VOLUME XII, ISSUE 4 - OCT. - DEC., 2018
The Editors Desk
Published quarterly on the 1st (or closest weekday following) of February, May, August and November. MaxChevy is all things Bowtie including circle track racing, drag racing, car shows, features and tech. The news section (Bowtie Bytes) is updated weekly on Wednesday.
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For the first time in a decade, Robert Hight participated in a Sonoma Raceway winner’s circle tradition that quenched his competitive thirst and satisfied his spirit.
The reigning Funny Car champion, driving the Auto Club of Southern California Chevrolet Camaro SS, recorded a pass of 3.984 seconds at 319.75 mph to win the Toyota NHRA Sonoma Nationals at sold out Sonoma Raceway on July 29, the second leg of the annual National Hot Rod Association Western Swing.
Jeg Coughlin Jr., who produced the 15th Chevrolet victory this season in Pro Stock competition, joined Hight in the winner’s circle to enjoy hearty sips of wine from the California wine country.
Hight’s victory, coupled with the win by John Force a week earlier at Bandimere Speedway, gave John Force Racing momentum to capture the three-race Western Swing to Denver, Northern California and Seattle for the second time. In 2014, the team shared a sweep with Hight winning in Denver and Courtney Force winning in Sonoma, both with final-round victories over John Force, who went on to win in Seattle.
John Force is the only Funny Car driver to accomplish the sweep (1994).
Last year, Hight won at Denver and Seattle and looked strong entering eliminations at Sonoma Raceway as the No. 1 qualifier who set the NHRA Funny Car speed record with a blazing 339.87 mph run. On race day, he fell in the second round. This year he made it all the way.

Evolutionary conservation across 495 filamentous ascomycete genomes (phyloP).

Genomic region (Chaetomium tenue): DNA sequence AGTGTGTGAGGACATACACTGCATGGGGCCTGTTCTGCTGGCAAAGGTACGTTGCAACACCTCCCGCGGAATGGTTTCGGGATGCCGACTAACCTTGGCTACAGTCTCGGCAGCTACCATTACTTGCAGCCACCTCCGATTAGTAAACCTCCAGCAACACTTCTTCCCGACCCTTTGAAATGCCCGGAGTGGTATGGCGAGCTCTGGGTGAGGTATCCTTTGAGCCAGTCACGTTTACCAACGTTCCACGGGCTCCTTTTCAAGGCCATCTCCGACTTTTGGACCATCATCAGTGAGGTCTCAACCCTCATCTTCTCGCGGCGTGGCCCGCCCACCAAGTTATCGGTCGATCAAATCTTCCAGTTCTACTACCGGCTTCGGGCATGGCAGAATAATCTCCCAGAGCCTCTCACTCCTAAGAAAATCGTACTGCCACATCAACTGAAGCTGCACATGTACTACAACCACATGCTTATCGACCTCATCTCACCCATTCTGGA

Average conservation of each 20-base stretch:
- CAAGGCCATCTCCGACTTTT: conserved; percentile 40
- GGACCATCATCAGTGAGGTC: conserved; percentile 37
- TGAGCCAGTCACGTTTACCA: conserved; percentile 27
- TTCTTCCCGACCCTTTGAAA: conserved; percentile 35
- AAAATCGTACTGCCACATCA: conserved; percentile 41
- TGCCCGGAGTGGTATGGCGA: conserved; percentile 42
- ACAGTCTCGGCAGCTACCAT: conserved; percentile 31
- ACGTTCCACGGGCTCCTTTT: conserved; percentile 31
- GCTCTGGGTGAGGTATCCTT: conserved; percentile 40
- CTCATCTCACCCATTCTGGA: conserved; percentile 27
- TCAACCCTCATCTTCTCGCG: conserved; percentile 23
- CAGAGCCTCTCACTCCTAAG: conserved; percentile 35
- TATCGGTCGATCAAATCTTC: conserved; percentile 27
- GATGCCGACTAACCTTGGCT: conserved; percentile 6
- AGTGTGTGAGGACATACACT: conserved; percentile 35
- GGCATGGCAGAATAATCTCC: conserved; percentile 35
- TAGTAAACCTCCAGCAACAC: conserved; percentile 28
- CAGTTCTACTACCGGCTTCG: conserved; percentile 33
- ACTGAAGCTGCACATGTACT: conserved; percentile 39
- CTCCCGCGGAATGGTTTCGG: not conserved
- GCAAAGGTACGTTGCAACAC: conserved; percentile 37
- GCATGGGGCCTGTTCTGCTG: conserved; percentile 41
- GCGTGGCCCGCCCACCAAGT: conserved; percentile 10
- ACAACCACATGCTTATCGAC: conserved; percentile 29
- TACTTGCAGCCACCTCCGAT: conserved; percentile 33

“Sonoma Raceway, they really know how to do it right,” said the 43-time tour winner. “The weather we had this weekend made for three great days of racing. Then when you put a night session here where it cools down, well, you saw what we did last year. We ran 339.87 mph on Friday night last year (the NHRA national record). It cools down and this is a fast race track where anything can happen. But, we missed it this year on Friday night. We blew it up at about 200 feet. When you do that, it puts you behind the rest of the weekend.
“Then we go out there and we test a little bit on Saturday because (crew chiefs) Jimmy Prock and Chris Cunningham have not been happy with our set up. So, they tried some things yesterday…and they will both tell you, what they tried, did not work,” Hight said. “They go into race day still testing things, but they have a good feel for what these cars need and they gave me a lot of confidence going into first round. Normally, as the 11th qualifier, you aren’t real confident. They told me this thing was going to be just fine, it will run good, and it did. We ran in the threes all day and I think we had low E.T. in the semis with a 3.95. Matt Hagan ran a 3.95 first round. In the semis we ran a quicker 3.95 in tougher conditions. That to me was the run of the day in Funny Car and that was kind of what set us up to win this thing.”